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Christabel is a lovely, innocent young woman who goes out into the woods one spooky night at midnight to pray. While she's praying, she is startled by another young woman named Geraldine. Poor Geraldine claims to have been kidnapped and left beneath the tree for some unknown reason by her assailants. Ignoring the massive holes in Geraldine's story, Christabel gives Geraldine shelter for the night, promising that her father, Sir Leoline, will handle the bad guys and keep Geraldine safe.
Because no one is awake and Christabel is a very pampered lady who has no idea how to make up a guest bed for a damsel in distress, she brings Geraldine to share her bed. Once in the bedroom, though, it turns out that Geraldine is not only strikingly beautiful but also some kind of witch or vampire or something (we're not sure what, exactly). She puts a spell on poor, innocent Christabel that makes it impossible for Christabel to tell anyone about what she and Geraldine do in that bed. The spell works so well that even the speaker doesn't know exactly what happened, and the reader is never fully informed either. What we do know is that they were both naked and there is a lot of talk about bosoms. Oh, and Christabel didn't seem to mind too much.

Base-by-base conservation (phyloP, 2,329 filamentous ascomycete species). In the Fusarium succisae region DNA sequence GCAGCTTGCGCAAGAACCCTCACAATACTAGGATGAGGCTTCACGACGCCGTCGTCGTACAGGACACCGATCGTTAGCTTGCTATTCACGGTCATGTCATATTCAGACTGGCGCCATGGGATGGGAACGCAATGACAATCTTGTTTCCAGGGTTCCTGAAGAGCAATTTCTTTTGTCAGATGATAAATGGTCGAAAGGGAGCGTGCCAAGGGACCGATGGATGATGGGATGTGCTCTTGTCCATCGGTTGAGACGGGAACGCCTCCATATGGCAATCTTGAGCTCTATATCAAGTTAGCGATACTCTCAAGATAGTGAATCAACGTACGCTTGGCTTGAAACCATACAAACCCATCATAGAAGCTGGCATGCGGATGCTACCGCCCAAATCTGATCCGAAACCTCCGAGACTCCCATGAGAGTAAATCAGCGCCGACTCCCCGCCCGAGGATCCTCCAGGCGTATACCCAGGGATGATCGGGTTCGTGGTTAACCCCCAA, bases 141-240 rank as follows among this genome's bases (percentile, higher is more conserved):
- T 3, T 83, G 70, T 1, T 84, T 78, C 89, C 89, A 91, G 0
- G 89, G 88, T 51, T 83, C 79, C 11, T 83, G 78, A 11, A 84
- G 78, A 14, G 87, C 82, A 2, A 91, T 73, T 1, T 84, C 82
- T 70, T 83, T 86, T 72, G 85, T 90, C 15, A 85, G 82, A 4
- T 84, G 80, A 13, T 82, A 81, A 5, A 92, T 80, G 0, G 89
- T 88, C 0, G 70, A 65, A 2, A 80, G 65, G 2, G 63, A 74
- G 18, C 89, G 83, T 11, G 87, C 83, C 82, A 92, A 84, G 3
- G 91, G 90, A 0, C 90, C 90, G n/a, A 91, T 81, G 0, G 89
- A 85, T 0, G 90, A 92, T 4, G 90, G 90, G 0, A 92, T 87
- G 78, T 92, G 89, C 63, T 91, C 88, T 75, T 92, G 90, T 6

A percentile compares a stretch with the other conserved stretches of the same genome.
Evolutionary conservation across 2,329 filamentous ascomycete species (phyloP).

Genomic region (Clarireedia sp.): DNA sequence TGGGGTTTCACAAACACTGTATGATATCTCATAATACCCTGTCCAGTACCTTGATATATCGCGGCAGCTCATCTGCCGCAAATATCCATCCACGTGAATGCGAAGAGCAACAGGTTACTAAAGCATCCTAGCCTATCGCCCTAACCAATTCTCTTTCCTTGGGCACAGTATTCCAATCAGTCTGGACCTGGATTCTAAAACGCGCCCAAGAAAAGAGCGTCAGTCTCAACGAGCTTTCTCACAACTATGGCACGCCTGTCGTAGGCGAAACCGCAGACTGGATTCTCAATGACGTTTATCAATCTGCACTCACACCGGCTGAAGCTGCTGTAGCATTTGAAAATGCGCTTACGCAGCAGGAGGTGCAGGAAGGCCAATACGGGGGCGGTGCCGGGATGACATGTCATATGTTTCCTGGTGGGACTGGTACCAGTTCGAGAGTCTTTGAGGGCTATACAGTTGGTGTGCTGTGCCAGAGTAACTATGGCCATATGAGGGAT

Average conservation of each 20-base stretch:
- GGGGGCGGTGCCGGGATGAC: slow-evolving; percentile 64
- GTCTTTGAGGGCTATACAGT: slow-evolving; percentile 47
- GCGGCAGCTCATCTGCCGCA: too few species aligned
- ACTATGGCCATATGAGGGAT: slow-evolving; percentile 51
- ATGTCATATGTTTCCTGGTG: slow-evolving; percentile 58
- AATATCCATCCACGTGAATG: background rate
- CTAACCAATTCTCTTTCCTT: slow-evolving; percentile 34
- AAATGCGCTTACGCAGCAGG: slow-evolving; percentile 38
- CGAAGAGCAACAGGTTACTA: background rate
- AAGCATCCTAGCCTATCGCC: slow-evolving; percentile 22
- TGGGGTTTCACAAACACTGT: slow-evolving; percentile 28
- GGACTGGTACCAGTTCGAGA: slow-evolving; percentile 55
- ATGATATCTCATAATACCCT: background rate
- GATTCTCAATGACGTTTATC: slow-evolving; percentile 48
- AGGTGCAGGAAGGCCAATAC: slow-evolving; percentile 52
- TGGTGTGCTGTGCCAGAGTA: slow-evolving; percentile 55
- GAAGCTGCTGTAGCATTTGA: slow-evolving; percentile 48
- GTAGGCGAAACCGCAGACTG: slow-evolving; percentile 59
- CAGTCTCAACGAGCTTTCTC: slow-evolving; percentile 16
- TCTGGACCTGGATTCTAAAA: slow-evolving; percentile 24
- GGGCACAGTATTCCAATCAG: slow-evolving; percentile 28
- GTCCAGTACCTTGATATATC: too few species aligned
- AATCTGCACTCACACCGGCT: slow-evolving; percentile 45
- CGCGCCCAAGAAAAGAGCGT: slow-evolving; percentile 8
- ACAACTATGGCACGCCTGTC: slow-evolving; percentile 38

The next morning, the speaker tells us some more about Christabel's dead mother. Did we forget to mention that part? Don't worry, the speaker won't let anyone forget about it, and neither will Sir Leoline. It turns out that he has made a law that the bells will continue to ring about a million times (we may be exaggerating, but only a little) every morning, so that he remembers the day he woke up to his wife being dead after she gave birth to his daughter. For the record, we're pretty sure Sir Leoline doesn't get many party invitations.
Geraldine and Christabel wake up. Though Christabel is wrestling with the feeling that something sinister has happened, she's not able to articulate it and goes about her business. That business is introducing Geraldine to Sir Leoline.
It turns out that Geraldine is the daughter of Leoline's long-lost best friend. They had a fight about something and they never spoke to each other again. Leoline decides that this is a really good excuse to offer his old friend an olive branch and mend their friendship.
All of this sounds lovely, doesn't it? Just one problem: during the storytelling and reminiscing, Christabel is seeing flashes of Geraldine's true form. People are noticing that she's freaking out, but she can't tell anyone what she sees or remembers because of that stupid spell. All the while, Geraldine is working some kind of magic—either just her feminine magic or actual black magic—and convincing Leoline that she's just an innocent victim. She does this despite the fact that Christabel is begging him to just send Geraldine away. Even his trusted bard has told him that he's had a vision that something pretty awful is going on, and it involves his lovely, innocent daughter.
Leoline gets really angry at all the rude behavior, and…and…well, that's the end—seriously. We're all left hanging. An unfinished poem doesn't sound like a big deal until you get wrapped up in the story and then get cut off just when things are heating up.